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Old 09-17-2007, 04:02 PM   #1 (permalink)
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Join Date: Aug 2007
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Artificial muscles create "Micro-cyborgs"

Tissue- and bio-engineering promise some of the biggest breakthroughs science and engineering will deliver in the next few years. Today a paper appears in Science that reports on the creation of a biohybrid device that uses plastics and muscle cells to enable autonomous walking and swimming. These devices, created by a pair of research groups at Harvard University, are termed muscular thin films (MTFs).

These MTFs use a combination of neonatal rat ventricular cardiomyocytes for muscles and polydimethylsiloxane as the plastic. They we created by incubating some seed cells on the plastic for a few days; the cells grow into a thin layer of muscle coating the plastic. Muscles gain their strength from the alignment of their constituent cells—when all the components of the muscles, from the sarcomeres up to muscle fibers, act together, they are capable of doing a large amount of work. To achieve this, the researchers caused the cells to grow along specified axes by laying down a prepattern of the protein fibronectin that the cells have an affinity for.

The contraction and relaxation of the muscle cells, coupled with the geometry of the plastic surface, allowed the team to engineer a variety of what they termed "soft robotic actuators." The devices reported in the paper include a cylindrical MTF that would decrease its radius drastically during contraction of the muscle cells, and subsequently increase it as the cells relaxed. A similar setup, one where the muscle cells were aligned off-axis from the rectangular plastic sheet, resulted in a helical configuration for the MTF. Contraction of the cells here would result in the elongation of the helix by up to a few hundred microns. Both of these devices could see potential use as valveless pumps for biological fluids.

The final robotic actuator mentioned is a "gripper," which is constructed of an arc of muscle cells and plastic. It could be forced to close and open at various frequencies via the application of varying external electric fields. This could hold promise for applications such as grabbing and holding a single cell in a small biological sample.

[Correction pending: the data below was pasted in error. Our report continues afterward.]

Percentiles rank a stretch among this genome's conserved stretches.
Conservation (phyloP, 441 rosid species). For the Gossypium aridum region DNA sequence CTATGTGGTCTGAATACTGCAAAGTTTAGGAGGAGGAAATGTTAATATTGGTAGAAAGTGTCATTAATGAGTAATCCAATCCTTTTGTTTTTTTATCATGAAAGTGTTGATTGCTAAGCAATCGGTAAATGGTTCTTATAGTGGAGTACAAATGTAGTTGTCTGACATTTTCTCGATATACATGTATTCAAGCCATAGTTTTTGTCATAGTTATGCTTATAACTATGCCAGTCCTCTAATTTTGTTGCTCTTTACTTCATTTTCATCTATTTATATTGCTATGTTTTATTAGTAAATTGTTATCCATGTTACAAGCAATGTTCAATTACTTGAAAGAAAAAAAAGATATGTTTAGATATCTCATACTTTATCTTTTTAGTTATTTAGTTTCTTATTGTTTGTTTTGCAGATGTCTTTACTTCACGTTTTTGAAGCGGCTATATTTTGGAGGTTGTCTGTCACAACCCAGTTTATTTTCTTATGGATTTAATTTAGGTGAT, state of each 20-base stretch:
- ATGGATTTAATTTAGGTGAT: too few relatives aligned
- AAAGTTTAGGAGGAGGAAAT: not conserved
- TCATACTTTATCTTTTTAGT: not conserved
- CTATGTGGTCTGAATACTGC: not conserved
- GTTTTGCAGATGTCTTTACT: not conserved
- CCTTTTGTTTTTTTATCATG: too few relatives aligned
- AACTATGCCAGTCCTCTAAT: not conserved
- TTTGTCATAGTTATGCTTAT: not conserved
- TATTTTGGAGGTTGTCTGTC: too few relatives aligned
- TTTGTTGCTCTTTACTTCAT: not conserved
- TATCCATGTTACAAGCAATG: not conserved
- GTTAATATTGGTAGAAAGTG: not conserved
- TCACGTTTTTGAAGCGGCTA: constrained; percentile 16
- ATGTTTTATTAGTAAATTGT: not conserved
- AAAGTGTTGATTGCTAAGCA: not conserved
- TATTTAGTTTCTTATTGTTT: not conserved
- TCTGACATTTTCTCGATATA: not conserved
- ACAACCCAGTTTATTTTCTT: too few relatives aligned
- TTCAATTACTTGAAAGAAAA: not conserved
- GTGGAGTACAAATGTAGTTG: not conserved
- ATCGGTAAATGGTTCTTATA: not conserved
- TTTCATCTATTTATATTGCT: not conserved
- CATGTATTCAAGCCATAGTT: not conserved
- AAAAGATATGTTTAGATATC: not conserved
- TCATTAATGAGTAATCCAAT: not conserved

With the ability to create devices that can 'pump,' 'poke,' and 'grab,' the researchers allowed their creations to take it a step forward. They engineered a material geometry that allowed an MTF to autonomously walk along a petri dish. The motion was more akin to a dog scooting his butt across a floor, but the biohybrid device was able to move on its own at a speed of about 8mm per minute. In a similar setup, they found that a triangular geometry was capable of swimming. The swimming was accomplished through a burst-and-coast type motion through the water where the device would fold and unfold to propel itself forward at about 24mm per minute. The researchers also found that a device could swim even if the muscles cells were not aligned, although this configuration could only travel at about one-fifth the speed of the device with the aligned cells.

The authors conclude the paper by asking the question "Can we leverage these capabilities to build more advanced soft robotic actuators and devices?" Since these MTFs represent fairly simple modes of motion, they suggest looking at creatures that rely on soft muscular appendages to move around. As an example, the authors point out that an octopus is capable of complex locomotive methods without the need for a skeletal structure and articulated joints. They say that more powerful motions could be achieved by either using multiple MTFs in parallel or by growing thicker muscle layers on the patterned surface. Both methods would have their challenges, but the payoffs for such devices could be huge.
And check out this video:

And there's a REALLY scary article about it here:

It’s only a $100 toy—an aquarium of swimming robotic fish developed by
the Eamex Corporation in Osaka, Japan. What makes it remarkable is that
the brightly colored plastic fish propelling themselves through the water in
a fair imitation of life do not contain mechanical parts: no motors, no drive
shafts, no gears, not even a battery. Instead the fish swim because their plastic innards flex back and forth, seemingly of their own volition. They are the first commercial products based on a new generation of improved electroactive polymers (EAPs), plastics that move in response to electricity.
At that website, there's the company that's trying to sell them:
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